CMAAO Coronavirus Facts and Myth Buster: RDW Biomarker Cut Off 14.5% |
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CMAAO Coronavirus Facts and Myth Buster: RDW Biomarker Cut Off 14.5%

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With input from Dr Monica Vasudev

 (DG Alerts Excerpts)

1093: Red blood cell distribution width: Potential COVID-19 biomarker for mortality risk

  1. Red blood cell distribution width (RDW) may help in stratifying mortality risk among patients infected with severe COVID-19, suggests a study published in JAMA Network Open.
  2. Researchers noted that in a cohort of hospitalized COVID-19 patients, those with RDW > 14.5% at admission had a 31% mortality risk, while those with an RDW of <14.5% had a mortality risk of 11%. The relative risk (RR) of mortality in the entire cohort was 2.73 (95% CI, 2.52-2.94, p<0.001).
  3. The association was independent of D-dimer levels, absolute lymphocyte count, demographic factors, and common comorbidities.
  4. Elevated RDW seems to be a nonspecific marker of illness with the potential to yield general quantitative risk stratification.
  5. The study enroled 1641 adults with SARS-CoV-2 infection admitted to 1 of 4 hospitals in the Boston, Massachusetts area (Massachusetts General Hospital, Brigham and Womens Hospital, North Shore Medical Center, and Newton-Wellesley Hospital) from March 4 to April 28, 2020; mean age 62 years. About 54% of the participants were men, 45% were White individuals and 30% Hispanic; 17% of patients in the cohort died.
  6. The main outcome was patient survival during hospitalization. Measures included RDW at admission and during hospitalization, with elevated RDW defined as >14.5%.
  7. Patients with elevated RDW at admission had 6.12 times higher likelihood of dying within 48 hours (23 of 470 patients [4.9%]) compared to patients with a normal RDW (9 of 1175 patients [0.8%]).
  8. Previous studies have reported that raised D-dimer levels and low absolute lymphocyte counts are associated with an increased mortality risk. In the present study, risk of mortality associated with RDW remained statistically significant after adjusting for patient age, race, ethnicity, D-dimer level, absolute lymphocyte count, other blood count measures, and 5 major comorbidities.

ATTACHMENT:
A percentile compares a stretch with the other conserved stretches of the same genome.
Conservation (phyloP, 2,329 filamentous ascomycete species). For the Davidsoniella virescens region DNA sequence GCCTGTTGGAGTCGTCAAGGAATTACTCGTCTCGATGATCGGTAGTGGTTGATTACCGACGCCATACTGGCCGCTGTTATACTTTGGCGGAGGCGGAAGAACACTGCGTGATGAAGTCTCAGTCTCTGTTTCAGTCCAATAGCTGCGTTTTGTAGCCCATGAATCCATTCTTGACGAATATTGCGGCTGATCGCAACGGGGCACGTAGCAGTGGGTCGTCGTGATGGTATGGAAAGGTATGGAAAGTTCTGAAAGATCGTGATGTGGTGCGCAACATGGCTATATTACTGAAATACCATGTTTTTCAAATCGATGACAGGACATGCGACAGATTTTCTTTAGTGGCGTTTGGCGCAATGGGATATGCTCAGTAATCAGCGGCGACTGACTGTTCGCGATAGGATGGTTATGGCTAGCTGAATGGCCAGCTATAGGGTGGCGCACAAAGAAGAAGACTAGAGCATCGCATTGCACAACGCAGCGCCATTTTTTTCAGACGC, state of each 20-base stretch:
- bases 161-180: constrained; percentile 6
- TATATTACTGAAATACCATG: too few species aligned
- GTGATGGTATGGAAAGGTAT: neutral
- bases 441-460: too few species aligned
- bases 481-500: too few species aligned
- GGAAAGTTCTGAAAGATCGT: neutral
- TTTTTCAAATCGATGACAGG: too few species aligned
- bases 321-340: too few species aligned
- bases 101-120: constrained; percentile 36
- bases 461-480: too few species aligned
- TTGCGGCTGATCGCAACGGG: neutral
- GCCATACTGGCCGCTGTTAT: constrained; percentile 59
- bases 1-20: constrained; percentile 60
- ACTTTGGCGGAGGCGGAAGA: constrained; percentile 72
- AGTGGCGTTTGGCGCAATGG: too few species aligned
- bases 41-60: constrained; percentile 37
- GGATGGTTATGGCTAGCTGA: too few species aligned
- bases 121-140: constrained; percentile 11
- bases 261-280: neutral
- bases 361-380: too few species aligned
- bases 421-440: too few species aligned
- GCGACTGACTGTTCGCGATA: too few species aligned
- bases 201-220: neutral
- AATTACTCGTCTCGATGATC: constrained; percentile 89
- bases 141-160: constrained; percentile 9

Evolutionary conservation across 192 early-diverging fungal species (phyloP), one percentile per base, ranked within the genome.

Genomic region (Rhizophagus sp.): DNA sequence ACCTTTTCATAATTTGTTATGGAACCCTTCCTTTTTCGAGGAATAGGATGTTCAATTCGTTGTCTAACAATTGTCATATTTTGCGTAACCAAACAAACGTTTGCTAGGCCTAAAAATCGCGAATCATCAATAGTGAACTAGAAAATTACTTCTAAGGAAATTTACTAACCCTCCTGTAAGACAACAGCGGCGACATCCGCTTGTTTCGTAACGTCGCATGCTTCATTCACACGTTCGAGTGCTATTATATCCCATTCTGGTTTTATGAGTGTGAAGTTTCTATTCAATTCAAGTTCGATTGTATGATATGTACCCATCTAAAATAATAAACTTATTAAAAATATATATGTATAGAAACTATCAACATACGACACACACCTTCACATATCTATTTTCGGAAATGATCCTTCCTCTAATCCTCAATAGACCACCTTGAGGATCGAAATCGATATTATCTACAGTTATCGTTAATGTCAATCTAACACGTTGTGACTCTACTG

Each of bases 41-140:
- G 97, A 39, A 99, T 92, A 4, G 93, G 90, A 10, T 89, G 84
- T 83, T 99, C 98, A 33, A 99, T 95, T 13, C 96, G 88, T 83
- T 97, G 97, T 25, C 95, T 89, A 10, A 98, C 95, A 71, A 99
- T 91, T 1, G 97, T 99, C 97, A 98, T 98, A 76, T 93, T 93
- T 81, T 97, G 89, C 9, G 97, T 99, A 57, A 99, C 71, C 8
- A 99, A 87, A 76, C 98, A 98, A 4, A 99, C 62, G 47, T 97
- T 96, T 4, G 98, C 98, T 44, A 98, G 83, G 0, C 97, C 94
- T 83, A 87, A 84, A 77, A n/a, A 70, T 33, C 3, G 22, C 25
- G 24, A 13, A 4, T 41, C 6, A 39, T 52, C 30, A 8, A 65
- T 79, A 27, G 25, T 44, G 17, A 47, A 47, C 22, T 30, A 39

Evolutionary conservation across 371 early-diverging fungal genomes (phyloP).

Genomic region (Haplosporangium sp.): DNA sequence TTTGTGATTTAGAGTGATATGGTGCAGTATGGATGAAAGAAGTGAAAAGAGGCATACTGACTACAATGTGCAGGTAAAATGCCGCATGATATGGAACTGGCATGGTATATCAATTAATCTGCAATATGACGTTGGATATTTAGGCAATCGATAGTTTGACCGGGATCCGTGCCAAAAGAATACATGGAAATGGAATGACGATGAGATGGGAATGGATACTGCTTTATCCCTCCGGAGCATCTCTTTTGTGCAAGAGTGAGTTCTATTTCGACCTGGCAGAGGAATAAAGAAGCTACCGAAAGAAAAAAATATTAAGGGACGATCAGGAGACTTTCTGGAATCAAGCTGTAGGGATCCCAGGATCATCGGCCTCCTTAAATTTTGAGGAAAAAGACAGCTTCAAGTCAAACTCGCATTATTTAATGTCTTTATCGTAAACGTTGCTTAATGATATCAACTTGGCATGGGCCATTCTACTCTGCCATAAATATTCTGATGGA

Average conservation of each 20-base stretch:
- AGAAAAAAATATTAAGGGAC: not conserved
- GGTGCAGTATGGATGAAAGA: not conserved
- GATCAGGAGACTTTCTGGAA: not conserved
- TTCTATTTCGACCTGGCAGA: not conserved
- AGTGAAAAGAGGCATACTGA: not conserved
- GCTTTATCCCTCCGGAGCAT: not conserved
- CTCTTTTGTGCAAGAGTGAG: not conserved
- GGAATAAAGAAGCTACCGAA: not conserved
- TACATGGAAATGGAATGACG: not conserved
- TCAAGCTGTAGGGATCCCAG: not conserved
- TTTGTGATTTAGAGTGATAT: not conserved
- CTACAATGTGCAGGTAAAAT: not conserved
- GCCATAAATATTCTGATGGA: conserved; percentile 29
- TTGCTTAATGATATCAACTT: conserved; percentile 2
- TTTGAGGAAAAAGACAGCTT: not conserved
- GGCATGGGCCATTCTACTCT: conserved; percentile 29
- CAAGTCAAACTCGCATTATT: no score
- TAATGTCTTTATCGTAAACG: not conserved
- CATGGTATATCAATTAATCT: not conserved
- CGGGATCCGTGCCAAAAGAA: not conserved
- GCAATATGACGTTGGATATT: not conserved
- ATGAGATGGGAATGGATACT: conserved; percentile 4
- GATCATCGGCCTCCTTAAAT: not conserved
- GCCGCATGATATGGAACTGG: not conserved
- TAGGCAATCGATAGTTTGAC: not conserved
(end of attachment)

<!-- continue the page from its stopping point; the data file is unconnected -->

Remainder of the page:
9. A rising RDW during hospitalization was tied to a heightened risk of death than if RDW did not change. The mortality risk rose from 6% to 24% for those with a normal RDW at admission, and from 22% to 40% for those having elevated RDW at the time of admission. Few patients experienced > 2% increase per week in RDW during hospitalization. The large increase in the elevated RDW group raises the odds of a longer disease duration among these patients at the time of admission.
  10. RDW elevation occurs as a result of delayed clearance of older red blood cells. COVID-19 is associated with altered turnover in all WBC (white blood cell) lineages, as well as with alteration in platelet dynamics in COVID-associated coagulopathy. The association of elevated RDW with COVID-19 severity could be consistent with previous reports (in non–COVID-19 cohorts), indicating that RDW can rise when RBC production kinetics have slowed in the setting of increased WBC and platelet kinetics.
  11. Patients with several different underlying acute and chronic illnesses can have a higher baseline RDW, and it is possible that the RDW measured at admission is a nonspecific summary marker of the presence of these illnesses. Irrespective of the reasons for the differences in RDW at admission, the association of elevated RDW with increased mortality risk seems to persist after admission.


SOURCE: JAMA Network Open

Dr KK Aggarwal

President CMAAO, HCFI and Past National President IMA

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